by Mark Rummel
There are nearly two dozen reasons to attend Broadway presentations and Performing Arts programs close to home at The Whiting and the Capitol Theatre. That is why they are known as Flint and Genesee County’s premier performance venues.
No matter what musical and entertainment styles you prefer, The Whiting and the Capitol Theatre have year-round schedules of live events, says The Whiting’s Interim Executive Director Amy Fugate. “We want to sustain, promote and expand what we do here,” she says.
“Many people don’t realize we are here. We offer a wide variety of wonderful performances for Flint and Genesee County and beyond,” Fugate says.
To do that, the staff uses traditional methods such as posters, ads in local media plus mailings — but increasingly, social media is being used to spread the word about upcoming performances.
“Social media contacts are gigantic,” says Development Director Shannon Leach. “We create posts to invite people to attend, as well as to remind people about dates and performance times for people who have already purchased tickets.”
“We’re here to present a wonderful variety of performances year-round,” notes Whiting Technical Director Chris Everson. “But not everyone in Flint and Genesee County are friends with us on Facebook, Instagram and more.” Everson recommends Whiting and Capitol friends check “Attending” on social media posts for the venues. That way, friends can also learn about those upcoming shows.
“We keep trying to find ways of getting information to people, to spread our community outreach,” notes Rentals & Artists Services Coordinator Ella McAndrew. She gets much of her own social information from streaming sources, making her more difficult to reach through traditional broadcast and print local media.
It’s a staff-wide, year-round effort to find great shows and artists, and then bring them to the proper local stage, the staff agrees. “In deciding what types of programs to offer, we scout for possible shows,” Fugate says. “In the end, the director decides what the season will be.” For instance, there are nearly two dozen different performances ongoing in this 2019 – 2020 season, with many being offered on multiple dates. Season schedules are finalized each fall for the next year.
The marketing area for both venues is primarily Mid-Michigan, as The Whiting and the Capitol Theatre are regional performance places. A prime focus is northern Oakland County, which is just a few miles south of the local stages.
“The broader area we can draw from, the more people can enjoy our shows,” Everson notes. “We have very easy access, since both The Whiting and the Capitol are just off I-475 in Flint. Plus, both theatres offer many advantages, such as lower ticket prices than larger performing places in big cities.”
“And, we offer free parking plus valet parking,” McAndrew says. “We are close-in to Downtown Flint events, with many restaurants nearby plus other things to do.”
The Whiting and the Capitol Theatre might seem like competitive venues, but each has unique features and offer different shows, Executive Director Fugate explains. “Both theatres draw people into the city. We are proud to be helping in the rebirth of Downtown Flint.”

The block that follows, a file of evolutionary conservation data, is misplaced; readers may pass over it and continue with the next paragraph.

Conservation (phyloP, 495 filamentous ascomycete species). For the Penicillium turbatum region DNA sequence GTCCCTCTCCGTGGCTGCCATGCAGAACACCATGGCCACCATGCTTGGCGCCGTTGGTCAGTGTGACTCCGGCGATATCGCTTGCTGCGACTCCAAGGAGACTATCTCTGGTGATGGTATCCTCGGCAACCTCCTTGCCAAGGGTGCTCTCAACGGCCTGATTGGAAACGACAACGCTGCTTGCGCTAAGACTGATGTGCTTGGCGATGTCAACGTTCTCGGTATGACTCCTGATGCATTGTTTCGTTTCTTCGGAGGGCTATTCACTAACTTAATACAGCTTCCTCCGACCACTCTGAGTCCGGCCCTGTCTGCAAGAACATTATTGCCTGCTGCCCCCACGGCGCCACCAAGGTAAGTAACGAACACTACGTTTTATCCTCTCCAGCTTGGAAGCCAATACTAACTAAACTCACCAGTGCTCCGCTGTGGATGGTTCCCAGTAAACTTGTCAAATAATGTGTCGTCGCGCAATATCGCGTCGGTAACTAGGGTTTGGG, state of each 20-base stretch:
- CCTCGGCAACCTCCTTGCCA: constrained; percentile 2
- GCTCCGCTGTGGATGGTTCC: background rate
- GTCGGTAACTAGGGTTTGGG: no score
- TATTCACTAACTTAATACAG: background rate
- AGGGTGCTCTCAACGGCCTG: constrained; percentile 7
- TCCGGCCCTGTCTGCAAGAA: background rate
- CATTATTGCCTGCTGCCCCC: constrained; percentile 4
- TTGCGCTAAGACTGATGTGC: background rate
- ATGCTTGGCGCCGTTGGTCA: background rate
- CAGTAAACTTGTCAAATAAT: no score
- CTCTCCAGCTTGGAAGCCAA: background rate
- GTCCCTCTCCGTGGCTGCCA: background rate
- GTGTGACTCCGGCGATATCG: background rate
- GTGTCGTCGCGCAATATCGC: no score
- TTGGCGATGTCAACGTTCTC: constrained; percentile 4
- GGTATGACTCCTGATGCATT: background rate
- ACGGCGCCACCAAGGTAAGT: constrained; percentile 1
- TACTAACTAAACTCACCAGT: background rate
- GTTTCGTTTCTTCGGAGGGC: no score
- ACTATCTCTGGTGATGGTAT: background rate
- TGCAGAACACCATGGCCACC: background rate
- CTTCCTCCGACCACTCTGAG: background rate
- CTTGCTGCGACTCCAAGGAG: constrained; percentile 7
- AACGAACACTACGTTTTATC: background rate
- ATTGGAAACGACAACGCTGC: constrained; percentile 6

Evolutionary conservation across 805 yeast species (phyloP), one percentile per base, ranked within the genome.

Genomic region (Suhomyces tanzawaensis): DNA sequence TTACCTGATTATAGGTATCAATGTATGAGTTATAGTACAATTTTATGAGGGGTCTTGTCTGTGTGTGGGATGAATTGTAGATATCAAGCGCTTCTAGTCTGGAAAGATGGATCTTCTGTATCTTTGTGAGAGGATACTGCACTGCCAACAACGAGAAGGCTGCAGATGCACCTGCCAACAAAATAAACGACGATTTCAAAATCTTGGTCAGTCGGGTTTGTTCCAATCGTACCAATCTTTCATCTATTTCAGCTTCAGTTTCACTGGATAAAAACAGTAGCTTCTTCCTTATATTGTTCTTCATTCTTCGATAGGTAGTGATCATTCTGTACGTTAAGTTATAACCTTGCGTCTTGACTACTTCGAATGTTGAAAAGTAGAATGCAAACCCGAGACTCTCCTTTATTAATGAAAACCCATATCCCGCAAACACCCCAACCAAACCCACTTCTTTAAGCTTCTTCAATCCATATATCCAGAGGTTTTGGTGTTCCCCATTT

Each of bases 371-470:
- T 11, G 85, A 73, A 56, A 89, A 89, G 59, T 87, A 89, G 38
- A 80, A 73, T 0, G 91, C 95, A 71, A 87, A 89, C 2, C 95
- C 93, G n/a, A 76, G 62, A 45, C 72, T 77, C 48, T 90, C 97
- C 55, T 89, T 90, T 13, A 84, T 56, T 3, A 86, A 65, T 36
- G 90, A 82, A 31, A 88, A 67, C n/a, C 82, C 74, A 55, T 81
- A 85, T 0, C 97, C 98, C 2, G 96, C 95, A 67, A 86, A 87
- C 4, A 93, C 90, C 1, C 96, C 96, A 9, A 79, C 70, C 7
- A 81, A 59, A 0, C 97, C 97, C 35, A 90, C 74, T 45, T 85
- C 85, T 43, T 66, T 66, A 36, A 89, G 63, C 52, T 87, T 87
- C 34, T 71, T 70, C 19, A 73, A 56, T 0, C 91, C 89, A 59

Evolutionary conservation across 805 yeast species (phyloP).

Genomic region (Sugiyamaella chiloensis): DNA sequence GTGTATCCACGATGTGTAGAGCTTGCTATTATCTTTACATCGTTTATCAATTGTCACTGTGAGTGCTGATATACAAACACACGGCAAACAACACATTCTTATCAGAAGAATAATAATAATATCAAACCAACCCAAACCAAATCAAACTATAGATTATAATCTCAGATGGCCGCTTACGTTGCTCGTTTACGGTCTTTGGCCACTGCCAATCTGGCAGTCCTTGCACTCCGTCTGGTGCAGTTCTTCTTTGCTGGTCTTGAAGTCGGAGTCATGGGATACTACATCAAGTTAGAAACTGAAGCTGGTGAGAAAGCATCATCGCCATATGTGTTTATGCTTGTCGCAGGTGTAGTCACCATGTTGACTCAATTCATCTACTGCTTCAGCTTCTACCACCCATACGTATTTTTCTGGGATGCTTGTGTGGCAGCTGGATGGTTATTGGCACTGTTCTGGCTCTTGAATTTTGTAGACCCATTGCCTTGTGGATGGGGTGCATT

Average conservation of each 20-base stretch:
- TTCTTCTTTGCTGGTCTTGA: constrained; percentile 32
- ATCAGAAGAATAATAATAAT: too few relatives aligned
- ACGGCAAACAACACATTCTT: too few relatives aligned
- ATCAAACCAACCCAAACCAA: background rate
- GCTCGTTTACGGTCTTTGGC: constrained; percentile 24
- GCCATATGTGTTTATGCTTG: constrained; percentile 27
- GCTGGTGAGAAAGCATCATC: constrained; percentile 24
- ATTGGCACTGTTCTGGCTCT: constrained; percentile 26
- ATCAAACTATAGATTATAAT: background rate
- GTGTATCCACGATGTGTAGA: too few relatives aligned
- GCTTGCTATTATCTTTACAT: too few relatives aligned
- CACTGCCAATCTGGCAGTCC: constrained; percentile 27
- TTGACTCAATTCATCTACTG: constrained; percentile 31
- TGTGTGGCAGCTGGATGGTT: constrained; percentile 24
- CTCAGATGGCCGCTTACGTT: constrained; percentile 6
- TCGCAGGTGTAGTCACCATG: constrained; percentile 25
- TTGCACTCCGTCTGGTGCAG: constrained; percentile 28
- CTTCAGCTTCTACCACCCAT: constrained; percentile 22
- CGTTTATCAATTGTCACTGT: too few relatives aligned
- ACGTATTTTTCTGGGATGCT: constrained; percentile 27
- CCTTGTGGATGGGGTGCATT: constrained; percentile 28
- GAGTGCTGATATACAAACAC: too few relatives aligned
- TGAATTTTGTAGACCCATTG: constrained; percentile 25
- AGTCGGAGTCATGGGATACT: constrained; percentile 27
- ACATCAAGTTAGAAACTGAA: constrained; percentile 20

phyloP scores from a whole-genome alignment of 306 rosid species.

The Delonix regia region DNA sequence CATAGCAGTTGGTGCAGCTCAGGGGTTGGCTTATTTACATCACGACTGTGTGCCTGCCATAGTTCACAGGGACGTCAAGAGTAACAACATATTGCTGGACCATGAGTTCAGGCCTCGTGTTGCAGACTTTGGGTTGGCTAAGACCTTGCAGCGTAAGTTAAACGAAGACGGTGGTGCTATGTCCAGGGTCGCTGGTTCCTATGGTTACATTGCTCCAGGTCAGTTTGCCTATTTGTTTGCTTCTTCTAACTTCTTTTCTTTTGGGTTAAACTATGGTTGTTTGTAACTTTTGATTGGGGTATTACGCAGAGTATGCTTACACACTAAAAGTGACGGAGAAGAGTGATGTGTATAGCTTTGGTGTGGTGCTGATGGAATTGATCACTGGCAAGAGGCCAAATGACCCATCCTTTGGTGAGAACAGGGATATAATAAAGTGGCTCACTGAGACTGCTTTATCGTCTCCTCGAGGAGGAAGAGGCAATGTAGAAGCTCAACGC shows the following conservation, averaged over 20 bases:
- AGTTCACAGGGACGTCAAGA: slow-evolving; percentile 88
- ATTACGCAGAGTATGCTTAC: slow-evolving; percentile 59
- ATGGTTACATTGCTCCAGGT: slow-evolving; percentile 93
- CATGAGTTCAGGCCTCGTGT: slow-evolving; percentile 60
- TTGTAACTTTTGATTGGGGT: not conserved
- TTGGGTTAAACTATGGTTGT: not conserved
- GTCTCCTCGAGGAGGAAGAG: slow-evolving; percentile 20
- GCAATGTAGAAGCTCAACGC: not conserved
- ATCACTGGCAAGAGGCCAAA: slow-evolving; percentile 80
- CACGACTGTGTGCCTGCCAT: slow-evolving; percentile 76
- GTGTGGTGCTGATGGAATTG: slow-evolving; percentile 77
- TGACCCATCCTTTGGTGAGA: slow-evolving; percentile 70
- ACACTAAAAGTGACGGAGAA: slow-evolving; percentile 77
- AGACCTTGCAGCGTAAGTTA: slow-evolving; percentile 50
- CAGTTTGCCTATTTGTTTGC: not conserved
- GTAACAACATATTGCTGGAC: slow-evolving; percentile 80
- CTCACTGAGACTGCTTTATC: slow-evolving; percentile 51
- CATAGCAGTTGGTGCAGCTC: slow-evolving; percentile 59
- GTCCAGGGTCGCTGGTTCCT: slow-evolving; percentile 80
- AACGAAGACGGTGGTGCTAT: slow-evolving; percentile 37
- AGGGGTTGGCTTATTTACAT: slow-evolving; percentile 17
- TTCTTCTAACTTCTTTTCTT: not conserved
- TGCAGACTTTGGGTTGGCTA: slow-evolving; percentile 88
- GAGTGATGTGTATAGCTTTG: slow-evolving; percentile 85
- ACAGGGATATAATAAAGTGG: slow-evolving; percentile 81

After the Capitol’s $34 million renovation project was completed in 2017, it was decided both places should work together. They complement each other, Leach says, and work well together to bring a variety of performances to the area.
For Broadway performances or musical groups with large casts, The Whiting has the perfect infrastructure. Its huge stage, multiple dressing rooms, plus versatile lighting, sound and equipment systems allow all 2,043 seats to provide great sight lines. It is located at 1241 E. Kearsley Street. Details are at TheWhiting.com.
The James H. Whiting Auditorium in the Flint Cultural Center was officially opened in 1967 and is home to the Flint Symphony Orchestra, performances by the Flint Youth Theatre and many more events. Its major upgrade in 1999 restored its former glory as a graceful European-style theatre — and brought it up to today’s technical standards, to improve the performance experience for all attending, Fugate says.
Just a few blocks away, the Capitol Theatre shines brightly in Downtown Flint when showing movies, live concerts and smaller stage shows, Fugate says. While it was built as a vaudeville and movie palace that opened in 1928, the Capitol has hosted memorable rock music shows over the years. Listed on the National Register of Historic Places since 1985, the Capitol had closed in 1990. That massive 2017 revitalization and reopening brought a new spirit — and new performances — to the 1,600-seat theatre, located at 140 E. 2nd Street. Details are at CapitolTheatreFint.com.
“The Capitol Theatre is an architectural gem, a true symbol of the resilient spirit of Flint,” staff members note. “It is a leading example of the success of our Hope For Flint,” they say.
Both theatres operate from three types of funding — actual ticket sales, foundation endowments and one-time grants plus continuing income from the Genesee County Arts Education and Cultural Enrichment Millage funds. That millage allows Genesee County residents to receive discounts of 30% to 50% on season subscriptions, plus other benefits.
“Our gratitude to voters is genuine,” Fugate says. “We appreciate our overwhelming community support. The public wants to keep arts strong here. We try to accomplish that every time the curtain goes up.”